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The Traitors: the show’s Highland setting is befitting a game of deception

The Traitors: the show’s Highland setting is befitting a game of deception

On a recent writing retreat at Moniack Mhòr (Scotland’s writing centre, situated four miles from Loch Ness) I was astonished to note how many of my fellow writers were obsessed with the television programme The Traitors. Ardross Castle, where The Traitors is shot, is located not far from Moniack Mhòr, a fact that excited the novelists and screenwriters.

The Traitors is essentially a stylised version of the popular party game Mafia – it involves loyalty, deceit, trust and suspicion, qualities which are inherently drama-friendly. The Gàidhealtachd – the Highlands and islands of Scotland – is an area that has a fascinating relationship with illusion, deception and even treachery. It’s the perfect location for a game such as The Traitors.

Ardross Castle was once owned by the first Duke of Sutherland, a controversial politician and landowner who was for a time the wealthiest man in Britain. Devoted to his bank account, he showed no such loyalty to the tenants whom he evicted to make way for significantly more lucrative sheep.

The first Duke of Sutherland is commemorated by a statue on Ben Bhraggie, a hill in east Sutherland, which has traditionally been regarded with more disdain than respect. Over the years, it has been vandalised, scorned and cursed. The word “Monster” was sprayed on it in 2010. The Duke of Sutherland’s contempt for the indigenous people is summed up in a phrase from a Gaelic poem, Dùthaich Mhic Aoidh by Ewan Robertson. This is his real legacy:

B’ fheàrr leam Iùdas làmh rium
(I’d rather have Judas by my side)

The most infamous betrayal in Highland culture is the massacre of Glencoe, when approximately 30 men of the clan MacDonald were slaughtered by government forces in a manner so brutal and underhanded that it shocked society and inadvertently fomented support for Jacobitism, the movement to restore the House of Stuart to the British throne.

Sir Thomas Livingstone, Viscount Teviot, wrote, not entirely catching the public mood:

[I]t’s not that anyone thinks the thieving tribe did not deserve to be destroyed, but that it should have been done by those quartered amongst them makes a great noise.

That great noise was taken up by everyone from Sir Walter Scott (On the Massacre of Glencoe) to T.S. Eliot (Rannoch, by Glencoe) to George R.R. Martin (the infamous Red Wedding episode in Game of Thrones).

Deceit and authenticity

The literature about and from the Highlands is also riddled with tales of deception. In fact, some of that literaure is, in itself, a deception.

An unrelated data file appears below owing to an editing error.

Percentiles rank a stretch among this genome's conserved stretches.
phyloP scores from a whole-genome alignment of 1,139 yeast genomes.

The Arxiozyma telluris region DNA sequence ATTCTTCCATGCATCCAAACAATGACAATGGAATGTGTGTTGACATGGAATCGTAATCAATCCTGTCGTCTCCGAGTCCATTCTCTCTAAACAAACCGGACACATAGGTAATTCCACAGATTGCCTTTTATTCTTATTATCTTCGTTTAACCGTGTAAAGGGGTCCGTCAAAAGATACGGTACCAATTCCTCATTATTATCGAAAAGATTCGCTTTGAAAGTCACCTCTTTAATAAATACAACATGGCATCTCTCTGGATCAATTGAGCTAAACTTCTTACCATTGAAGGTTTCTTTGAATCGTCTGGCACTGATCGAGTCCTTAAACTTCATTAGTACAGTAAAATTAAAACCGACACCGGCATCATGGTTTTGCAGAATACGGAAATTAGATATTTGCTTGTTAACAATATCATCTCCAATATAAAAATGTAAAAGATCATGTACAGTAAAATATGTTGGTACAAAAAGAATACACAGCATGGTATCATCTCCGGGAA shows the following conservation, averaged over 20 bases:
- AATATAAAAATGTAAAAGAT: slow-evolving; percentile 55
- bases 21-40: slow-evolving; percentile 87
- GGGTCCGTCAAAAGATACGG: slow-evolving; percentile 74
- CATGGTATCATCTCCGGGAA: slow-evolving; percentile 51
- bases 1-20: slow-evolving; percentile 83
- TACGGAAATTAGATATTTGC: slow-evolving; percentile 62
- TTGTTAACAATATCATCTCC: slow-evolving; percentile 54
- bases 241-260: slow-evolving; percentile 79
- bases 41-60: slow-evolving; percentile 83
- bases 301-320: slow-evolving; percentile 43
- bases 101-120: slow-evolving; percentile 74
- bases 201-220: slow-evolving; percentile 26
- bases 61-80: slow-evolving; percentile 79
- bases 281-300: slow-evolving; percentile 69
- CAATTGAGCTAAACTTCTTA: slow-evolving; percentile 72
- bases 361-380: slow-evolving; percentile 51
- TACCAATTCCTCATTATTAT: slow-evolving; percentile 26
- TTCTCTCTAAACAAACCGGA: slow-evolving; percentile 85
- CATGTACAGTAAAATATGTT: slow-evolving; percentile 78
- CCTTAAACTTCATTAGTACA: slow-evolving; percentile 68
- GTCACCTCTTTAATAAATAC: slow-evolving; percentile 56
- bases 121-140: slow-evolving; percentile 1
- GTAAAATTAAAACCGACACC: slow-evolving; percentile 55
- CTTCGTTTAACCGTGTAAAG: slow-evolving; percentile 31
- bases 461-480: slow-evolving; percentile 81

The 18th-century Highland poet James Macpherson claimed to have discovered, via the “beul-aithris” (the Gaelic oral tradition) ancient, epic Scottish poetry to rival that of Homer. He published these poems as purported translations under the pen-name Ossian, a reference to Oisín, a legendary poet from Irish mythology.

The poems, Macpherson claimed, had their roots in Gaelic poetry from the third century, but there is no evidence of any Gaelic manuscripts existing before the tenth century. Macpherson alleged that the Irish heroes whose exploits were narrated in the poems were of Caledonian, Scottish rather than Irish, origins.

It is generally accepted, however, that Macpherson composed the poems himself, albeit drawing influence from existing Highland poetry. The “Ossianic” poems were hugely influential in a Europe that was besotted with Romanticism, but Macpherson would have gained a greater reputation for himself if he had been more honest about their provenance.

These days, there is a fad for crime novelists to use Scottish islands as forbidding, scenic settings for books. G.R. Halliday’s From the Shadows, Ruth Ware’s The Turn of the Key, Peter May’s I’ll Keep You Safe and Graeme Macrae Burnet’s His Bloody Project, are examples of Highland-based crime stories. Such novels, replete with red herrings and furtive secrets, present the Highlands as a perfect place for murder and other serious crimes, although these are mercifully rare in the real Highlands and Islands.

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Is the Gàidhealtachd then, with its wintry darkness, hidden caves, bottomless lochs, selkies, kelpies and monsters, a storied place whose atmosphere is uniquely conducive to betrayal and duplicity? No.

In tight Highland communities, “cliù” (reputation) is of resonating importance, and naturally, integrity is vastly more potent than treachery. A more authentic portrayal of the Highlands and Islands can be found in Amy Liptrot’s honest and redemptive memoir The Outrun, the film version of which has premiered this month, starring Saoirse Ronan.

Liptrot’s book is drawn from the understanding that comes with experience. She swims in the seas around Orkney not as a fanciful selkie but as a fallible human. Liptrot writes:

My life was rough and windy and tangled. Growing up in the wind leaves you strong, sloped and adept at seeking shelter.

For those who grew up there, the Highlands is indeed a shelter, a place of community-mindedness and trust.

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